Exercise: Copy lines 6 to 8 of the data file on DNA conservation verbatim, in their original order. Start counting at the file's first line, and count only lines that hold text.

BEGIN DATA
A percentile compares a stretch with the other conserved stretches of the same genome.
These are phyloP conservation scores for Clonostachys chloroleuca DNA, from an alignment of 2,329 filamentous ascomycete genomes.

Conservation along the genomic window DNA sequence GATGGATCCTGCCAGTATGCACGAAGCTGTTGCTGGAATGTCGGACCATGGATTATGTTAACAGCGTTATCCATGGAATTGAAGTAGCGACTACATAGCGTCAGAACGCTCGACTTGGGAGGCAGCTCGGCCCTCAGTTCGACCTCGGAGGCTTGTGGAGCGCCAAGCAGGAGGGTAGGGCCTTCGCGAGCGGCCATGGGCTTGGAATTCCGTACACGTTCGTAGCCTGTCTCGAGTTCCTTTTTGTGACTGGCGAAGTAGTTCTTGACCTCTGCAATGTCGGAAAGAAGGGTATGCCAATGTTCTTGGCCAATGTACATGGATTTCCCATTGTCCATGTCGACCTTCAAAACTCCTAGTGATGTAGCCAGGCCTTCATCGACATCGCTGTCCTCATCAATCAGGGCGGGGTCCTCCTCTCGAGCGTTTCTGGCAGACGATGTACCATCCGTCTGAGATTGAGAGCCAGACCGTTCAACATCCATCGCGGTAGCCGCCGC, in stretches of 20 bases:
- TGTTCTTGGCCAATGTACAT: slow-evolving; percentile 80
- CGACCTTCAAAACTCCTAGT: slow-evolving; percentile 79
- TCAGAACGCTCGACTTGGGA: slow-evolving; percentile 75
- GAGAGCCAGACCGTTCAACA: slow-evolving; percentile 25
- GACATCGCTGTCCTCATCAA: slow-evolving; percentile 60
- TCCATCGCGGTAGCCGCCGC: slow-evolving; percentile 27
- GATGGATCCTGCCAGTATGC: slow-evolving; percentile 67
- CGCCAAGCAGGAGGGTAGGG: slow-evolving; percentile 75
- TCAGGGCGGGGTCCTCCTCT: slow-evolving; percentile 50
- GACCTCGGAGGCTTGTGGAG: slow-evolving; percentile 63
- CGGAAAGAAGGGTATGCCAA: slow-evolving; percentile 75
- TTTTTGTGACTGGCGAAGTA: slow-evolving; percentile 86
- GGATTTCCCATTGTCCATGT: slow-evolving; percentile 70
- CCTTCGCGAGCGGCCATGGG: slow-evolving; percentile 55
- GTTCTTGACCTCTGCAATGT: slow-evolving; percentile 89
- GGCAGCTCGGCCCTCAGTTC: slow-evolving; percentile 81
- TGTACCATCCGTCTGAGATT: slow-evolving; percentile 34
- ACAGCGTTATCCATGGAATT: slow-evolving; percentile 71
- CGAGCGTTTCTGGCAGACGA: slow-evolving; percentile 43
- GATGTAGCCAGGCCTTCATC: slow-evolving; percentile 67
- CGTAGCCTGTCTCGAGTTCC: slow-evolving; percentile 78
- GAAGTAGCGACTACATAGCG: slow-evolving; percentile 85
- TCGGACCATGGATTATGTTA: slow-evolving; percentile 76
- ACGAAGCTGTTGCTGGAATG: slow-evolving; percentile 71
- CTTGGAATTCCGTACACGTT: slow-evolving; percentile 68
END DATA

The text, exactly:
- TCAGAACGCTCGACTTGGGA: slow-evolving; percentile 75
- GAGAGCCAGACCGTTCAACA: slow-evolving; percentile 25
- GACATCGCTGTCCTCATCAA: slow-evolving; percentile 60